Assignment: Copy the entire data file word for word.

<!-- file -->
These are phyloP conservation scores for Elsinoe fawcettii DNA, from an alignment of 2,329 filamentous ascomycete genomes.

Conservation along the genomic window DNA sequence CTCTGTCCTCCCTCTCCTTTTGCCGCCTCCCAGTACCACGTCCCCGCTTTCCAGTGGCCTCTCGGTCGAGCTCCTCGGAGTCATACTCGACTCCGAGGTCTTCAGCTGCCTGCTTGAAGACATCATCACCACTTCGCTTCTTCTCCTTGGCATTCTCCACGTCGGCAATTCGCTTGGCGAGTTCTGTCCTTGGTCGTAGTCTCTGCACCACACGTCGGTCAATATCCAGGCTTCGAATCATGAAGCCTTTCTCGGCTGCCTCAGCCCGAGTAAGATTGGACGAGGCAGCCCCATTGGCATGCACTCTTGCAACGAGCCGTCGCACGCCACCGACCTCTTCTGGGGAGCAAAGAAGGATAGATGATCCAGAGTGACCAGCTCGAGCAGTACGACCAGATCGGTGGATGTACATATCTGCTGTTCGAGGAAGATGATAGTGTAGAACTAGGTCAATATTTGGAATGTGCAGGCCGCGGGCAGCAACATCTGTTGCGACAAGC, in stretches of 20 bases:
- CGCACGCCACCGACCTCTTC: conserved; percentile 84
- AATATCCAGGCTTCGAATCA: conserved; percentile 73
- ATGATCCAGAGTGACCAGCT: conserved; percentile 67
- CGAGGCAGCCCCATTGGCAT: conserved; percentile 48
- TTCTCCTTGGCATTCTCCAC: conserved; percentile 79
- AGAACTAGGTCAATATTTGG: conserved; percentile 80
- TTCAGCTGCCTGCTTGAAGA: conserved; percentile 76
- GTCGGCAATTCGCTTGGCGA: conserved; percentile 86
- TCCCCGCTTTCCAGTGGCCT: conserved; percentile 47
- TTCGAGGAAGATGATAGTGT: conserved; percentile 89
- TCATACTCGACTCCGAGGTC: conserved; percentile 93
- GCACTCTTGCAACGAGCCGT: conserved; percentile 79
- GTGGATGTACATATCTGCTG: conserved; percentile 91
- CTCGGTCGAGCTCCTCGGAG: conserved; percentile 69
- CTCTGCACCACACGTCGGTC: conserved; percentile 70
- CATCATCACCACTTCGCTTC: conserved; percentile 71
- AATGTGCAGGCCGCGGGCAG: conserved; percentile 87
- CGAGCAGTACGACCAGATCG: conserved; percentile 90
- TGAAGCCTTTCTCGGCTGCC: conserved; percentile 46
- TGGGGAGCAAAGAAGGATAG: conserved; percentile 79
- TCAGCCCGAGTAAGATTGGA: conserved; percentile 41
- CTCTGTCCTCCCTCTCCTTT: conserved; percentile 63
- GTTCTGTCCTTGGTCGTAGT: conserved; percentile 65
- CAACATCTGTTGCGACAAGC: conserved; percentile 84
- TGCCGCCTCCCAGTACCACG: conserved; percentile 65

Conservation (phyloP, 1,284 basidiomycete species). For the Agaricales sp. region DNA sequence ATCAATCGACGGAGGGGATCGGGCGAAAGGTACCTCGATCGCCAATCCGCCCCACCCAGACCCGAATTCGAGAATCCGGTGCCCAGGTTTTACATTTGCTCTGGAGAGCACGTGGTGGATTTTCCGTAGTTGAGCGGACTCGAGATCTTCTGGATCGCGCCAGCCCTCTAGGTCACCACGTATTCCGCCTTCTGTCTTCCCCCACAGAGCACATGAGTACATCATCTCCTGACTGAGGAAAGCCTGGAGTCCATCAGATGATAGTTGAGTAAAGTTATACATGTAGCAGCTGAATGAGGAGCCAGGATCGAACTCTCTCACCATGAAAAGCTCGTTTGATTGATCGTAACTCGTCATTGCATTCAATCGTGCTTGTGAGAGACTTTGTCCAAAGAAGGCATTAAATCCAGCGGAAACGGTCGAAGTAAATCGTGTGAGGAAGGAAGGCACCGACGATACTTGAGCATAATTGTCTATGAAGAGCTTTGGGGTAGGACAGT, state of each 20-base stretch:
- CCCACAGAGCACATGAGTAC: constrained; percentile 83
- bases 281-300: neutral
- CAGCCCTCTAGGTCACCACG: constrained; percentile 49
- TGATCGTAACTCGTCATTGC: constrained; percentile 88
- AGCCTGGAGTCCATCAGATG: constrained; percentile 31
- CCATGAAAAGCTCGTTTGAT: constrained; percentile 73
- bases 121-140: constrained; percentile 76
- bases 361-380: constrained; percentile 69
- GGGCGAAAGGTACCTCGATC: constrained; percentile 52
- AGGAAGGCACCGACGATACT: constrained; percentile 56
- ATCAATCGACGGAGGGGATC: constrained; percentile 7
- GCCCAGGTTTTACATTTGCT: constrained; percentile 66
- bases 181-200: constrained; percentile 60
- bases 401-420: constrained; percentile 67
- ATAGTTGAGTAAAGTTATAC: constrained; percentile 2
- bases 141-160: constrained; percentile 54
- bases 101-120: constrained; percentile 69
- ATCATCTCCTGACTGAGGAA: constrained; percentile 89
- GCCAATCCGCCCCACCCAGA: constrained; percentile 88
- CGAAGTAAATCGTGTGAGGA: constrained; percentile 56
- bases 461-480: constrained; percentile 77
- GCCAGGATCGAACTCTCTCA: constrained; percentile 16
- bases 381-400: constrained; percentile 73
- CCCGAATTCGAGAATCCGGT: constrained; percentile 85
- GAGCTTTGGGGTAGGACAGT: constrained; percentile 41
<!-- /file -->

These are phyloP conservation scores for Elsinoe fawcettii DNA, from an alignment of 2,329 filamentous ascomycete genomes.

Conservation along the genomic window DNA sequence CTCTGTCCTCCCTCTCCTTTTGCCGCCTCCCAGTACCACGTCCCCGCTTTCCAGTGGCCTCTCGGTCGAGCTCCTCGGAGTCATACTCGACTCCGAGGTCTTCAGCTGCCTGCTTGAAGACATCATCACCACTTCGCTTCTTCTCCTTGGCATTCTCCACGTCGGCAATTCGCTTGGCGAGTTCTGTCCTTGGTCGTAGTCTCTGCACCACACGTCGGTCAATATCCAGGCTTCGAATCATGAAGCCTTTCTCGGCTGCCTCAGCCCGAGTAAGATTGGACGAGGCAGCCCCATTGGCATGCACTCTTGCAACGAGCCGTCGCACGCCACCGACCTCTTCTGGGGAGCAAAGAAGGATAGATGATCCAGAGTGACCAGCTCGAGCAGTACGACCAGATCGGTGGATGTACATATCTGCTGTTCGAGGAAGATGATAGTGTAGAACTAGGTCAATATTTGGAATGTGCAGGCCGCGGGCAGCAACATCTGTTGCGACAAGC, in stretches of 20 bases:
- CGCACGCCACCGACCTCTTC: conserved; percentile 84
- AATATCCAGGCTTCGAATCA: conserved; percentile 73
- ATGATCCAGAGTGACCAGCT: conserved; percentile 67
- CGAGGCAGCCCCATTGGCAT: conserved; percentile 48
- TTCTCCTTGGCATTCTCCAC: conserved; percentile 79
- AGAACTAGGTCAATATTTGG: conserved; percentile 80
- TTCAGCTGCCTGCTTGAAGA: conserved; percentile 76
- GTCGGCAATTCGCTTGGCGA: conserved; percentile 86
- TCCCCGCTTTCCAGTGGCCT: conserved; percentile 47
- TTCGAGGAAGATGATAGTGT: conserved; percentile 89
- TCATACTCGACTCCGAGGTC: conserved; percentile 93
- GCACTCTTGCAACGAGCCGT: conserved; percentile 79
- GTGGATGTACATATCTGCTG: conserved; percentile 91
- CTCGGTCGAGCTCCTCGGAG: conserved; percentile 69
- CTCTGCACCACACGTCGGTC: conserved; percentile 70
- CATCATCACCACTTCGCTTC: conserved; percentile 71
- AATGTGCAGGCCGCGGGCAG: conserved; percentile 87
- CGAGCAGTACGACCAGATCG: conserved; percentile 90
- TGAAGCCTTTCTCGGCTGCC: conserved; percentile 46
- TGGGGAGCAAAGAAGGATAG: conserved; percentile 79
- TCAGCCCGAGTAAGATTGGA: conserved; percentile 41
- CTCTGTCCTCCCTCTCCTTT: conserved; percentile 63
- GTTCTGTCCTTGGTCGTAGT: conserved; percentile 65
- CAACATCTGTTGCGACAAGC: conserved; percentile 84
- TGCCGCCTCCCAGTACCACG: conserved; percentile 65

Conservation (phyloP, 1,284 basidiomycete species). For the Agaricales sp. region DNA sequence ATCAATCGACGGAGGGGATCGGGCGAAAGGTACCTCGATCGCCAATCCGCCCCACCCAGACCCGAATTCGAGAATCCGGTGCCCAGGTTTTACATTTGCTCTGGAGAGCACGTGGTGGATTTTCCGTAGTTGAGCGGACTCGAGATCTTCTGGATCGCGCCAGCCCTCTAGGTCACCACGTATTCCGCCTTCTGTCTTCCCCCACAGAGCACATGAGTACATCATCTCCTGACTGAGGAAAGCCTGGAGTCCATCAGATGATAGTTGAGTAAAGTTATACATGTAGCAGCTGAATGAGGAGCCAGGATCGAACTCTCTCACCATGAAAAGCTCGTTTGATTGATCGTAACTCGTCATTGCATTCAATCGTGCTTGTGAGAGACTTTGTCCAAAGAAGGCATTAAATCCAGCGGAAACGGTCGAAGTAAATCGTGTGAGGAAGGAAGGCACCGACGATACTTGAGCATAATTGTCTATGAAGAGCTTTGGGGTAGGACAGT, state of each 20-base stretch:
- CCCACAGAGCACATGAGTAC: constrained; percentile 83
- bases 281-300: neutral
- CAGCCCTCTAGGTCACCACG: constrained; percentile 49
- TGATCGTAACTCGTCATTGC: constrained; percentile 88
- AGCCTGGAGTCCATCAGATG: constrained; percentile 31
- CCATGAAAAGCTCGTTTGAT: constrained; percentile 73
- bases 121-140: constrained; percentile 76
- bases 361-380: constrained; percentile 69
- GGGCGAAAGGTACCTCGATC: constrained; percentile 52
- AGGAAGGCACCGACGATACT: constrained; percentile 56
- ATCAATCGACGGAGGGGATC: constrained; percentile 7
- GCCCAGGTTTTACATTTGCT: constrained; percentile 66
- bases 181-200: constrained; percentile 60
- bases 401-420: constrained; percentile 67
- ATAGTTGAGTAAAGTTATAC: constrained; percentile 2
- bases 141-160: constrained; percentile 54
- bases 101-120: constrained; percentile 69
- ATCATCTCCTGACTGAGGAA: constrained; percentile 89
- GCCAATCCGCCCCACCCAGA: constrained; percentile 88
- CGAAGTAAATCGTGTGAGGA: constrained; percentile 56
- bases 461-480: constrained; percentile 77
- GCCAGGATCGAACTCTCTCA: constrained; percentile 16
- bases 381-400: constrained; percentile 73
- CCCGAATTCGAGAATCCGGT: constrained; percentile 85
- GAGCTTTGGGGTAGGACAGT: constrained; percentile 41